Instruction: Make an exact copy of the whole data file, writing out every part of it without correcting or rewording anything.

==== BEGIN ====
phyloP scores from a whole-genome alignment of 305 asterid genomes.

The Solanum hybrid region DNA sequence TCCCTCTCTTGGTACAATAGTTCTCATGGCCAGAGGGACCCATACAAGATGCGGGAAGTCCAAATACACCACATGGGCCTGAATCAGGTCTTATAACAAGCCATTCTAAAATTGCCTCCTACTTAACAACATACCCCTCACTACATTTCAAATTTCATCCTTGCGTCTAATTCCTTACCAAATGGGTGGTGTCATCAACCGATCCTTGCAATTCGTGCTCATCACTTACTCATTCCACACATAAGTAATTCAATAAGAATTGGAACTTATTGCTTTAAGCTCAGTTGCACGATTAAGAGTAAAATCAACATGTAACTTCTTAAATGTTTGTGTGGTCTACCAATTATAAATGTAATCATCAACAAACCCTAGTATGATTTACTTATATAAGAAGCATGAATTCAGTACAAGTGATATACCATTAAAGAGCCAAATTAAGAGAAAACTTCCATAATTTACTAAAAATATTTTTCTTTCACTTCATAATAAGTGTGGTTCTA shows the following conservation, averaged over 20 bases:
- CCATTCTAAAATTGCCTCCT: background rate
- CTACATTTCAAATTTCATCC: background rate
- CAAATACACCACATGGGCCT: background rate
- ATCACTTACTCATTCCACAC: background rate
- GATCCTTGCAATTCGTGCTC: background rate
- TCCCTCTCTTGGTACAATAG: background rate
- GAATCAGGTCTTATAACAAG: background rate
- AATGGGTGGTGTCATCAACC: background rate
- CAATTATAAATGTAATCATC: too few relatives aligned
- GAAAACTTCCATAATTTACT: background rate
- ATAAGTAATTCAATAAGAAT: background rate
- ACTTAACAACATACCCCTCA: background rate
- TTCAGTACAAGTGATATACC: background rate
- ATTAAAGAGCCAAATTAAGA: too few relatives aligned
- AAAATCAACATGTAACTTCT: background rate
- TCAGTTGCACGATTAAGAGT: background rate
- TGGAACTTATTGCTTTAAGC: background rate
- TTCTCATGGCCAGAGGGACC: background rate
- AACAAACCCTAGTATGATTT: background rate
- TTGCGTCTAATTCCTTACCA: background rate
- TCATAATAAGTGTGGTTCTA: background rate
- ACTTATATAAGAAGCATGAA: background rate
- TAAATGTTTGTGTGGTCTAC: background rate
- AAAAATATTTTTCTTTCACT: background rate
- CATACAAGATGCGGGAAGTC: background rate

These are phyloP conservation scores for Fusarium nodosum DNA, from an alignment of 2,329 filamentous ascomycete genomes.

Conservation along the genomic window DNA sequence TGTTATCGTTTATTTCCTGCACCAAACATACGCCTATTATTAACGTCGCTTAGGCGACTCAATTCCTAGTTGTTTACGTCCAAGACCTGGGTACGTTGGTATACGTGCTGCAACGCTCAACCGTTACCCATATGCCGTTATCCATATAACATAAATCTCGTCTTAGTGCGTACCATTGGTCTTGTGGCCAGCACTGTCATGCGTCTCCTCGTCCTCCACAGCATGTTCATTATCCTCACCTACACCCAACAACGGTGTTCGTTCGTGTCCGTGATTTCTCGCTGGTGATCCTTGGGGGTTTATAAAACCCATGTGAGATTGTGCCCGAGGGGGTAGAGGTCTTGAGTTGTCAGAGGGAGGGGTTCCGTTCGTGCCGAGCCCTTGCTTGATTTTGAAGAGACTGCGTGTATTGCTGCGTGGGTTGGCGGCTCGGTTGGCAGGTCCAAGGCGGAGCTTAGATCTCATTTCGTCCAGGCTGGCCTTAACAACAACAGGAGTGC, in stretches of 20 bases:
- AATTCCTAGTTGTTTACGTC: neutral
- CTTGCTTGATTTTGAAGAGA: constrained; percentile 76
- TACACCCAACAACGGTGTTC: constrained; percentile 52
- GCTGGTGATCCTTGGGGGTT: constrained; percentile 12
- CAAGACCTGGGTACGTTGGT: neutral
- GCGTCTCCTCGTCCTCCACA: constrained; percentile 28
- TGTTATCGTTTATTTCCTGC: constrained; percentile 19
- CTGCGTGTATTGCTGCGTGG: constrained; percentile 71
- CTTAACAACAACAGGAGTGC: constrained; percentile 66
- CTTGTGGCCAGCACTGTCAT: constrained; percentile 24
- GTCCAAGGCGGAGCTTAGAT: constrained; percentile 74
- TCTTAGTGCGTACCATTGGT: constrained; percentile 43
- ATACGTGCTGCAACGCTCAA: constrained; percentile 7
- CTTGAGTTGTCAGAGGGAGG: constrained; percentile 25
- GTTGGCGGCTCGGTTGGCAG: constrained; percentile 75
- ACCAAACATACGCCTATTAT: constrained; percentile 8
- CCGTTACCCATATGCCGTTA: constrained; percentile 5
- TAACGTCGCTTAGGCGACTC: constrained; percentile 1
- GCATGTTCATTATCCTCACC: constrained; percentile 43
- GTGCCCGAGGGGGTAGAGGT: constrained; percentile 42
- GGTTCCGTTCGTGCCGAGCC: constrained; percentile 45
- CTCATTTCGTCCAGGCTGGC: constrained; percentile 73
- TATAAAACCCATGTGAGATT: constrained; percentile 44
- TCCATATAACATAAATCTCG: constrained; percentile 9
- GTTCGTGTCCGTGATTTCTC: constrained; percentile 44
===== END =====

phyloP scores from a whole-genome alignment of 305 asterid genomes.

The Solanum hybrid region DNA sequence TCCCTCTCTTGGTACAATAGTTCTCATGGCCAGAGGGACCCATACAAGATGCGGGAAGTCCAAATACACCACATGGGCCTGAATCAGGTCTTATAACAAGCCATTCTAAAATTGCCTCCTACTTAACAACATACCCCTCACTACATTTCAAATTTCATCCTTGCGTCTAATTCCTTACCAAATGGGTGGTGTCATCAACCGATCCTTGCAATTCGTGCTCATCACTTACTCATTCCACACATAAGTAATTCAATAAGAATTGGAACTTATTGCTTTAAGCTCAGTTGCACGATTAAGAGTAAAATCAACATGTAACTTCTTAAATGTTTGTGTGGTCTACCAATTATAAATGTAATCATCAACAAACCCTAGTATGATTTACTTATATAAGAAGCATGAATTCAGTACAAGTGATATACCATTAAAGAGCCAAATTAAGAGAAAACTTCCATAATTTACTAAAAATATTTTTCTTTCACTTCATAATAAGTGTGGTTCTA shows the following conservation, averaged over 20 bases:
- CCATTCTAAAATTGCCTCCT: background rate
- CTACATTTCAAATTTCATCC: background rate
- CAAATACACCACATGGGCCT: background rate
- ATCACTTACTCATTCCACAC: background rate
- GATCCTTGCAATTCGTGCTC: background rate
- TCCCTCTCTTGGTACAATAG: background rate
- GAATCAGGTCTTATAACAAG: background rate
- AATGGGTGGTGTCATCAACC: background rate
- CAATTATAAATGTAATCATC: too few relatives aligned
- GAAAACTTCCATAATTTACT: background rate
- ATAAGTAATTCAATAAGAAT: background rate
- ACTTAACAACATACCCCTCA: background rate
- TTCAGTACAAGTGATATACC: background rate
- ATTAAAGAGCCAAATTAAGA: too few relatives aligned
- AAAATCAACATGTAACTTCT: background rate
- TCAGTTGCACGATTAAGAGT: background rate
- TGGAACTTATTGCTTTAAGC: background rate
- TTCTCATGGCCAGAGGGACC: background rate
- AACAAACCCTAGTATGATTT: background rate
- TTGCGTCTAATTCCTTACCA: background rate
- TCATAATAAGTGTGGTTCTA: background rate
- ACTTATATAAGAAGCATGAA: background rate
- TAAATGTTTGTGTGGTCTAC: background rate
- AAAAATATTTTTCTTTCACT: background rate
- CATACAAGATGCGGGAAGTC: background rate

These are phyloP conservation scores for Fusarium nodosum DNA, from an alignment of 2,329 filamentous ascomycete genomes.

Conservation along the genomic window DNA sequence TGTTATCGTTTATTTCCTGCACCAAACATACGCCTATTATTAACGTCGCTTAGGCGACTCAATTCCTAGTTGTTTACGTCCAAGACCTGGGTACGTTGGTATACGTGCTGCAACGCTCAACCGTTACCCATATGCCGTTATCCATATAACATAAATCTCGTCTTAGTGCGTACCATTGGTCTTGTGGCCAGCACTGTCATGCGTCTCCTCGTCCTCCACAGCATGTTCATTATCCTCACCTACACCCAACAACGGTGTTCGTTCGTGTCCGTGATTTCTCGCTGGTGATCCTTGGGGGTTTATAAAACCCATGTGAGATTGTGCCCGAGGGGGTAGAGGTCTTGAGTTGTCAGAGGGAGGGGTTCCGTTCGTGCCGAGCCCTTGCTTGATTTTGAAGAGACTGCGTGTATTGCTGCGTGGGTTGGCGGCTCGGTTGGCAGGTCCAAGGCGGAGCTTAGATCTCATTTCGTCCAGGCTGGCCTTAACAACAACAGGAGTGC, in stretches of 20 bases:
- AATTCCTAGTTGTTTACGTC: neutral
- CTTGCTTGATTTTGAAGAGA: constrained; percentile 76
- TACACCCAACAACGGTGTTC: constrained; percentile 52
- GCTGGTGATCCTTGGGGGTT: constrained; percentile 12
- CAAGACCTGGGTACGTTGGT: neutral
- GCGTCTCCTCGTCCTCCACA: constrained; percentile 28
- TGTTATCGTTTATTTCCTGC: constrained; percentile 19
- CTGCGTGTATTGCTGCGTGG: constrained; percentile 71
- CTTAACAACAACAGGAGTGC: constrained; percentile 66
- CTTGTGGCCAGCACTGTCAT: constrained; percentile 24
- GTCCAAGGCGGAGCTTAGAT: constrained; percentile 74
- TCTTAGTGCGTACCATTGGT: constrained; percentile 43
- ATACGTGCTGCAACGCTCAA: constrained; percentile 7
- CTTGAGTTGTCAGAGGGAGG: constrained; percentile 25
- GTTGGCGGCTCGGTTGGCAG: constrained; percentile 75
- ACCAAACATACGCCTATTAT: constrained; percentile 8
- CCGTTACCCATATGCCGTTA: constrained; percentile 5
- TAACGTCGCTTAGGCGACTC: constrained; percentile 1
- GCATGTTCATTATCCTCACC: constrained; percentile 43
- GTGCCCGAGGGGGTAGAGGT: constrained; percentile 42
- GGTTCCGTTCGTGCCGAGCC: constrained; percentile 45
- CTCATTTCGTCCAGGCTGGC: constrained; percentile 73
- TATAAAACCCATGTGAGATT: constrained; percentile 44
- TCCATATAACATAAATCTCG: constrained; percentile 9
- GTTCGTGTCCGTGATTTCTC: constrained; percentile 44